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The Household Gods

December 3, 2020

Forgive me, 
I have smuggled them away
from my father’s house to this sodden pitch
in the middle of my life, their names 
asleep under my tongue. I have walked

The Little Blue Horses

December 3, 2020

Rochelle and her mother lived in a large town that was on its way to becoming a small city. On her way to school, Rochelle often stopped to watch the crews of construction workers erect a new house in the hole where, only a few days before, one of her neighbors’ houses had loomed in sour glory, a car parked on its front lawn, silk flowers sprouting along its foundation like hair plugs. 

The Math of Living

December 3, 2020

I’ve been working for the Chicago Tribune for about a year when it strikes me that I will go home in six months. The ticket has been booked, and I’m ready. My boss has reviewed the JavaScript code and made his updates for the day. The code is in production. 

On Faith and Hope

December 3, 2020

“Hope is the thing with feathers,” wrote Emily Dickinson, “that perches in the soul.” The avian image is both lovely and apposite, for as a bird goes winging off at the first loud noise or sight of a predator, so hope—an aspect of desire, a wish that something, and usually something good, will happen—typically flies out the window as often as it lands on one’s shoulder. If something isn’t outright impossible, it’s possible to hope for it, though the likelihood of its happening lessens the closer to impossible it comes: living to one hundred, let’s say, following a life of three packs of smokes and a porterhouse every day.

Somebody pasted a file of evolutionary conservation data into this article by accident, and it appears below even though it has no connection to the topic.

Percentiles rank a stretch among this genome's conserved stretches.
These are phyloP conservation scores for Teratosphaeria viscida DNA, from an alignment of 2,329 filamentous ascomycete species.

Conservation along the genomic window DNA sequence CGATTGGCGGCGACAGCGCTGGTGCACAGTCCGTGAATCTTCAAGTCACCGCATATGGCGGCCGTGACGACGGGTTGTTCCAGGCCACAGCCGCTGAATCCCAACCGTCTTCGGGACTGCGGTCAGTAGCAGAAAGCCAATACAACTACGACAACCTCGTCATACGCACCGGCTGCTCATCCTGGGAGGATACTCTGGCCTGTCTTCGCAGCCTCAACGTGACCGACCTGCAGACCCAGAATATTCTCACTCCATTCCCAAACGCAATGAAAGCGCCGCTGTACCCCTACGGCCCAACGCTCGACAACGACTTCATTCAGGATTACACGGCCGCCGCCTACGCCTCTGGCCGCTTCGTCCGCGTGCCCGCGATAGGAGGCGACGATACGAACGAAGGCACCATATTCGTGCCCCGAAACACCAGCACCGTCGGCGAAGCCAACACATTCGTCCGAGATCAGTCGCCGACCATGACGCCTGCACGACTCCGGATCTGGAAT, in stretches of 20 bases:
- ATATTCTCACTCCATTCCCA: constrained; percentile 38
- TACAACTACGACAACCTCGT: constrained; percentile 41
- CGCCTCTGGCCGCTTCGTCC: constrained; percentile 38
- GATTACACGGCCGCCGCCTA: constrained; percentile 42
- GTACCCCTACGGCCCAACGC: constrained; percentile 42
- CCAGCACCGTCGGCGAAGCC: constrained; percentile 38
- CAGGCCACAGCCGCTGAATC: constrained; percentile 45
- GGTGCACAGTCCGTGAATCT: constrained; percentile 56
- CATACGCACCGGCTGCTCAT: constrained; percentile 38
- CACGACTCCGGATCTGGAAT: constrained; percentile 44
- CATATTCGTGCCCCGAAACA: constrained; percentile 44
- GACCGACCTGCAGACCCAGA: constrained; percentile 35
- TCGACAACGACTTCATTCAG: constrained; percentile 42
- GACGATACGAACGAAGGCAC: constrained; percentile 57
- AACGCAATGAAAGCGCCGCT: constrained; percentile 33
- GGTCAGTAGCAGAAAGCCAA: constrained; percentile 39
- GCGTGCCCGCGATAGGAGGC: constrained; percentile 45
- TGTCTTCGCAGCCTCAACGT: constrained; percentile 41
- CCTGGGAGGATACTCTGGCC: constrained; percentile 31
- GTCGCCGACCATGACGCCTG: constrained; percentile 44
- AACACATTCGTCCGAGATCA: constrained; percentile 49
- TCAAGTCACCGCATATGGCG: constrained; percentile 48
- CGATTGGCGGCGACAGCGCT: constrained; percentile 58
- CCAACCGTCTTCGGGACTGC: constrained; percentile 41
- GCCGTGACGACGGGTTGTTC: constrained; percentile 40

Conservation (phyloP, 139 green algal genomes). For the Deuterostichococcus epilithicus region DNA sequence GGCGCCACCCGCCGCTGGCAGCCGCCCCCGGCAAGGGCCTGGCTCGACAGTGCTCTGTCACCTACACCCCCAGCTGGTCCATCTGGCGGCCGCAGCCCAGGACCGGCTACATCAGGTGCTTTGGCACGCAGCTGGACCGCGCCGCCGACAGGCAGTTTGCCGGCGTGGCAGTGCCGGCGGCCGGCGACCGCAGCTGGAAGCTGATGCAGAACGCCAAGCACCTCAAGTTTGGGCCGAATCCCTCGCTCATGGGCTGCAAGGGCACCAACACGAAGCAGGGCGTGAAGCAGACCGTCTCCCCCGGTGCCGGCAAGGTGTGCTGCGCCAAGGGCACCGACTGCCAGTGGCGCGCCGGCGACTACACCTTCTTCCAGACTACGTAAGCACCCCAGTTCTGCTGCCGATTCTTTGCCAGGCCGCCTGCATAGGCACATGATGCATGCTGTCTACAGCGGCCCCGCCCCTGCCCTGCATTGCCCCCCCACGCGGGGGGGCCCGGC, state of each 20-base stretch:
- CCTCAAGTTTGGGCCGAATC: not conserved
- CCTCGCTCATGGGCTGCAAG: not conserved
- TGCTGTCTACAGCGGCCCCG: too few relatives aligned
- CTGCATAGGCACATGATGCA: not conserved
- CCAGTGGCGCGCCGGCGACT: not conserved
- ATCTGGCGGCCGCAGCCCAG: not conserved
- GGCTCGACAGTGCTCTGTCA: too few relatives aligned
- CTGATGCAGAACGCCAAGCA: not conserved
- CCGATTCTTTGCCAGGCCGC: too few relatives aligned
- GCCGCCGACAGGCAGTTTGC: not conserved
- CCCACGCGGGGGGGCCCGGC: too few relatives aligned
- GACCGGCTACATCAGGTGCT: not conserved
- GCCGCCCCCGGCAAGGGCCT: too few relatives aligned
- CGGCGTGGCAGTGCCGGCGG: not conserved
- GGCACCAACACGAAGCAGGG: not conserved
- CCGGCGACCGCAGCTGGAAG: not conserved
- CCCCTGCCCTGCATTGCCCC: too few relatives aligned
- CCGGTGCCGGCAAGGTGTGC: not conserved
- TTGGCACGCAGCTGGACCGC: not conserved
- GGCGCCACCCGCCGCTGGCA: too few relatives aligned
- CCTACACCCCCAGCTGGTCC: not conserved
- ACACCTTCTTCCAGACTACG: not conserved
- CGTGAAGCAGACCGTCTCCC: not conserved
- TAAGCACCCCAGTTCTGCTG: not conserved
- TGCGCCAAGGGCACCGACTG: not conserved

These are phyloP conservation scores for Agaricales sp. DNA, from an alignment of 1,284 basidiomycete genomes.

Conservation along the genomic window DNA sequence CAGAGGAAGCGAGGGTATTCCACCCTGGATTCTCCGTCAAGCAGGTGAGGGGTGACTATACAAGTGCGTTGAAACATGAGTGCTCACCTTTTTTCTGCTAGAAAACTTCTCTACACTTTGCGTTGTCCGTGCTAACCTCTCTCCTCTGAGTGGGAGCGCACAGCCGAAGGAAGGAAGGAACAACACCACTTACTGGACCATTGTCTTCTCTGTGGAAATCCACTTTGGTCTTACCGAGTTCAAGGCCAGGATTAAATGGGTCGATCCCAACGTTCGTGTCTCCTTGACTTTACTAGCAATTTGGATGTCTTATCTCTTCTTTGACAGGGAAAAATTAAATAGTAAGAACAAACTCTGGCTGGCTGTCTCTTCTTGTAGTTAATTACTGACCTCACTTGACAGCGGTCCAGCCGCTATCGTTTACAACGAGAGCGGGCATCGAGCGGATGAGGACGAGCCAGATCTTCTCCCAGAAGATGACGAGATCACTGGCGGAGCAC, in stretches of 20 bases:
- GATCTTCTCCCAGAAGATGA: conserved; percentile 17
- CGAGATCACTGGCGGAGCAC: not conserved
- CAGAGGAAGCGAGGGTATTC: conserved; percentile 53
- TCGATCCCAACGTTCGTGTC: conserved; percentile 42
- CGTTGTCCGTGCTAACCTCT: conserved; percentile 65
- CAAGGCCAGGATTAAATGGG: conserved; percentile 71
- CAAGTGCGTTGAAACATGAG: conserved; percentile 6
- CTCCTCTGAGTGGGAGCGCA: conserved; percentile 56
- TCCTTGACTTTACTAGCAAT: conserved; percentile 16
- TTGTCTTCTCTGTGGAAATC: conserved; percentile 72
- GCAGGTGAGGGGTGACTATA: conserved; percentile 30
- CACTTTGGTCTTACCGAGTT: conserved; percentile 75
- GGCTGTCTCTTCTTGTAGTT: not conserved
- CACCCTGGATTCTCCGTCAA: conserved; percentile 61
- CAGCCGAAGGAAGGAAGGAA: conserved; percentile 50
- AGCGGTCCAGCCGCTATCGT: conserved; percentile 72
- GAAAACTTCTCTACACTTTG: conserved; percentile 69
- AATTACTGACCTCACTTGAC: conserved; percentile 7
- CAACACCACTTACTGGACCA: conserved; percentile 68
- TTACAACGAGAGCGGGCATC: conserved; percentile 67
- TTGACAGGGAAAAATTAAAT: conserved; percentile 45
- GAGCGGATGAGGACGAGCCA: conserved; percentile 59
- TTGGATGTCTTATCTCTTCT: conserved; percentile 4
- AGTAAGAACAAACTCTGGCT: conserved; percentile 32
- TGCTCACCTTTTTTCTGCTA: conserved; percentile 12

Dagadu Parab’s Wedding Horse

The marriage procession turned from Mulund’s Lal Bahadur Shastri Road toward the railway station, wending its way through the main bazaar. Leading the procession were the men of the brass band in their glittering outfits, followed by the boys with their shiny teenage mustaches. In the middle were the middle-aged men in their tight T-shirts, bestowing proud glances on their wives and on the bazaar shops.

Everything Splashes and Sinks

He lost his religion in church. Twelve years old and Nimi knew there was no God. His mother had left them by then, just like his father, though she had left for a better reason.

Body Of

My mother, teaching me how to protect my body: 
“When a man touches you here, yell I am a body
that will bear a child.” How was I,
a child, to understand that as the sanctity
of my body. How was I to know to say, 
the body without that potential is also whole

Adoration

March 2, 2020

St. Stephen’s Day: home unsettled, 
a rupture, and here the ruched 
branch has turned itself outward,

its soft, bright innards held up 
along the path. At first, a golden

Working It Out

A later episode of the debut Showtime series Couples Therapy features a wedding montage. Harvested from personal archives, the footage depicts real-life couples in their respective matrimonial costumes. They smile and preen for the camera, appearing as they should in their tuxedos and lovely white dresses: euphoric, beguiled, never more full of love and promise.


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